Success Through Accountability
Such long-term support and oversight is a key part of most consultant companies. Bill Messinger founded his addiction consultant group, now named Aureus, a few years into his own recovery, after reading that airline pilots and doctors have much lower rates of relapse than the general public and wondering why that was so. “It came to my mind that what was happening was the airlines were managing the pilots’ recovery and the medical boards were managing the doctors’ recovery, so I thought families could use somebody to help them manage the recovery process for their loved ones.” Today, Messinger works in cooperation with another addiction consultant company, O’Connor Professional Group, to provide comprehensive treatment access and support that emphasizes accountability. It’s a focus that can be especially important in families that are well off, explained Messinger, who is also a lawyer. “Wealth is a huge enabler. Money is the fuel that fires the addiction. So you have to figure out how to use it as a positive rather than a negative,” he said. “I find that people tend to overreact. They say, ‘Well, we’re cutting him off completely.’ And then a few months later, the person is getting their money again but the relationship hasn’t changed. So my goal is changing the relationship around money so people are very much aware that if they do use, their money is going to be reduced or terminated and they’re going to have to comply with treatment recommendations and signed releases, and be drug tested regularly.” It’s the same enforced accountability used so successfully with pilots and doctors, who know that they’ll lose their license to fly or practice medicine unless they can prove they are complying with treatment, Messinger explained. By modeling this compliance-oriented approach with his clients, the family can remain family rather than becoming the “recovery police,” he said. If the person does lapse, then the program can be reevaluated. Perhaps more therapy is needed or it’s time for a recovery coach or sober companion, for example. “You hopefully keep the external pressure on until the person self-motivates and learns to do it on their own. And that’s a tough process, but over time, it does happen. The light bulb goes on.”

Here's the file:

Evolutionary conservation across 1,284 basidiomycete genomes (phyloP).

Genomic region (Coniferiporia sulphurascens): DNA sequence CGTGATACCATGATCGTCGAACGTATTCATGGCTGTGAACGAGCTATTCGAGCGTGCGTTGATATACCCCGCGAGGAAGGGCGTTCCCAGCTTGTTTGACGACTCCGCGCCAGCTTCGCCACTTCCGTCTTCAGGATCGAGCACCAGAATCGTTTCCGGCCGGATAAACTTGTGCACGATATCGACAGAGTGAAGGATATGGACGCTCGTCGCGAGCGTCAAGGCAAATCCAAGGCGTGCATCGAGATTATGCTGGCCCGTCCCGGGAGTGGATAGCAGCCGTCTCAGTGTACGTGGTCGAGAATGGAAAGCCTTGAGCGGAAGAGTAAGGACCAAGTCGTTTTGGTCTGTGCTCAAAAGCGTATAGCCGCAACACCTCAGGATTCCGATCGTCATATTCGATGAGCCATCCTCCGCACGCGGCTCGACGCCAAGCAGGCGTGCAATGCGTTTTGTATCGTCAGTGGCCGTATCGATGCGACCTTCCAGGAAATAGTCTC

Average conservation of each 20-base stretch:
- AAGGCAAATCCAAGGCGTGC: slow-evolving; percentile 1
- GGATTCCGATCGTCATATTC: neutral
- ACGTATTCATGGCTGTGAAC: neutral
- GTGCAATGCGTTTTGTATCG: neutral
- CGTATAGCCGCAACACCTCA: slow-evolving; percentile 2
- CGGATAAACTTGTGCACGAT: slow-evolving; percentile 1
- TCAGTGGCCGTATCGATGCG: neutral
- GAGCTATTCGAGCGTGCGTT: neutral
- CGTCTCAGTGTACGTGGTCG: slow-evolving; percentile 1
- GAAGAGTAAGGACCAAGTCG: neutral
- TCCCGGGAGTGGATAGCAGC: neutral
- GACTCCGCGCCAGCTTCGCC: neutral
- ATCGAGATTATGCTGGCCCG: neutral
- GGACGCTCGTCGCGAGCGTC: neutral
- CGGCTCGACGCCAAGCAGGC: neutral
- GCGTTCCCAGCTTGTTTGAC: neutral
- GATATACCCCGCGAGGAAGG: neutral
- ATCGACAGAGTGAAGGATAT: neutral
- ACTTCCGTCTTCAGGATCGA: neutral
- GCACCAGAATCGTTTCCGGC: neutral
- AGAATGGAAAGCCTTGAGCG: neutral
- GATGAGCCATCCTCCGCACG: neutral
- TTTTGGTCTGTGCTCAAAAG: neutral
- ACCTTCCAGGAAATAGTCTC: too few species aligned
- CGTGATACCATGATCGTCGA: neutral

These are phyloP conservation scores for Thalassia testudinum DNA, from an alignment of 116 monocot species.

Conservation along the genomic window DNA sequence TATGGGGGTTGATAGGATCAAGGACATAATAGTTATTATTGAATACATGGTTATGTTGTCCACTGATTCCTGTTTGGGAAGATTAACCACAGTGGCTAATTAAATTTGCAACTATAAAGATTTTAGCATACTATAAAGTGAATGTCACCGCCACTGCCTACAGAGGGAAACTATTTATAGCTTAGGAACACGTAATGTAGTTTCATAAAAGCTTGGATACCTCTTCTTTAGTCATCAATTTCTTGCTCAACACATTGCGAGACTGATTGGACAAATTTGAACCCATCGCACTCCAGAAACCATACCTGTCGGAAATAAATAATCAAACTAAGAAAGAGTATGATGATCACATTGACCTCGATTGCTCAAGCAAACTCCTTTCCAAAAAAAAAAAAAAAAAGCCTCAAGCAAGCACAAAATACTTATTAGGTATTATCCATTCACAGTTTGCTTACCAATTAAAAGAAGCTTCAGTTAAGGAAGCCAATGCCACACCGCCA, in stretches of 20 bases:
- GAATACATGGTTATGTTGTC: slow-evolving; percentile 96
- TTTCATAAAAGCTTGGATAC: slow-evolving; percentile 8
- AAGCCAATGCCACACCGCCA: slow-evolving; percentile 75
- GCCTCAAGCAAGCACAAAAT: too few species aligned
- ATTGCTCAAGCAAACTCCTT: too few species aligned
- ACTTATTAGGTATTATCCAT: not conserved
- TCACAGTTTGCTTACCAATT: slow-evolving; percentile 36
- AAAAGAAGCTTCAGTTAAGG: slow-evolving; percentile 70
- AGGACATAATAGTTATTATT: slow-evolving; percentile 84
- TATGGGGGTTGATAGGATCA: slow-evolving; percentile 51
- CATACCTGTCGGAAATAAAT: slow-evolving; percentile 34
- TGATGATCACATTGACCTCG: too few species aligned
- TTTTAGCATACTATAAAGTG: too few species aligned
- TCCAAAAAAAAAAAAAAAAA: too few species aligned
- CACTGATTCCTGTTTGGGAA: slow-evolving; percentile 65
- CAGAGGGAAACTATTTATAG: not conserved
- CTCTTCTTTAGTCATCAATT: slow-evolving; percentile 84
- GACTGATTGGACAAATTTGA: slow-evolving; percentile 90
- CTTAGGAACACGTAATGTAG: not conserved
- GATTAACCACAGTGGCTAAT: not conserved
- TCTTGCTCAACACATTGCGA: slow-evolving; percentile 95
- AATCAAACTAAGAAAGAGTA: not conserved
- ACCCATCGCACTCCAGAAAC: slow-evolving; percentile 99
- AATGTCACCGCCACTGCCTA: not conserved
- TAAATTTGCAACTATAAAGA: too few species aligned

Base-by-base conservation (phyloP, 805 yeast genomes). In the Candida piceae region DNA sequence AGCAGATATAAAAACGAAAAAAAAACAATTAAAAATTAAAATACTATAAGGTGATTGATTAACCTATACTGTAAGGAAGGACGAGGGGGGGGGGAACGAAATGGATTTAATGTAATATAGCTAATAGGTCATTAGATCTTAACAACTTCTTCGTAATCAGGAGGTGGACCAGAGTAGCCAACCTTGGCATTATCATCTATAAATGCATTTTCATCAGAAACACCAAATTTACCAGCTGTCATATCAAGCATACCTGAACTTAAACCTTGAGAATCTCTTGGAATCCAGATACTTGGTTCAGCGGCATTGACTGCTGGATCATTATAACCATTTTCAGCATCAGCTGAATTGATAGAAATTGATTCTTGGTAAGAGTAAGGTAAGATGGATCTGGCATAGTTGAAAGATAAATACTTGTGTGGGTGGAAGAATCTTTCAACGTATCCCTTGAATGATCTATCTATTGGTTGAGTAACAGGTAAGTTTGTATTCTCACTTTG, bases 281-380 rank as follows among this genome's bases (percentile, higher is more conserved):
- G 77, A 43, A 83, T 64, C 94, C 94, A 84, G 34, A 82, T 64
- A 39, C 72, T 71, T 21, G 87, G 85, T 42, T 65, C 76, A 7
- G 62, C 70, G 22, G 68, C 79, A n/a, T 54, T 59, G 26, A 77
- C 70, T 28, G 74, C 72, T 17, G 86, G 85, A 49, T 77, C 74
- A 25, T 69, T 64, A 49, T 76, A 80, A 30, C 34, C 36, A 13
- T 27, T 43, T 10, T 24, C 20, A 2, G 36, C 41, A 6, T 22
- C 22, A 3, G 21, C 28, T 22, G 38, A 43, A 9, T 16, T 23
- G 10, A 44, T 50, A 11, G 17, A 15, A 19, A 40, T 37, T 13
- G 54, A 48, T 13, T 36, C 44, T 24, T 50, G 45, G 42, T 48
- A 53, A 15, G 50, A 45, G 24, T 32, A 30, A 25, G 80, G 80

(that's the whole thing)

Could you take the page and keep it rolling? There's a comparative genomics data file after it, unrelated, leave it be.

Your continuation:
‘Recovery Is Possible’
That slow advance toward self-motivation is one Clere Consulting’s Lyons can attest to as well. “I’d say the vast majority of our calls come from families who are convinced their loved one does not want help and will not accept help,” he said. “But it’s a real misnomer, this idea that people have to be ready.” In his almost 16 years as a clinical director at an addiction treatment center, Lyons said, “I never saw a patient walk in and say, ‘I’m glad to be in treatment today.’ Not one. … They didn’t come because they were happy, they came at the behest of a well-being committee, a spouse, another physician, or they’d been caught stealing samples — some adverse event occurred. What’s important is that people somewhere in that process of treatment catch fire with the idea that, ‘Oh, you know what? I do have this brain disease called addiction. There is a reasonable way out of this, and recovery is possible.’” By Kendal Patterson Follow Kendal at @kendalpatterson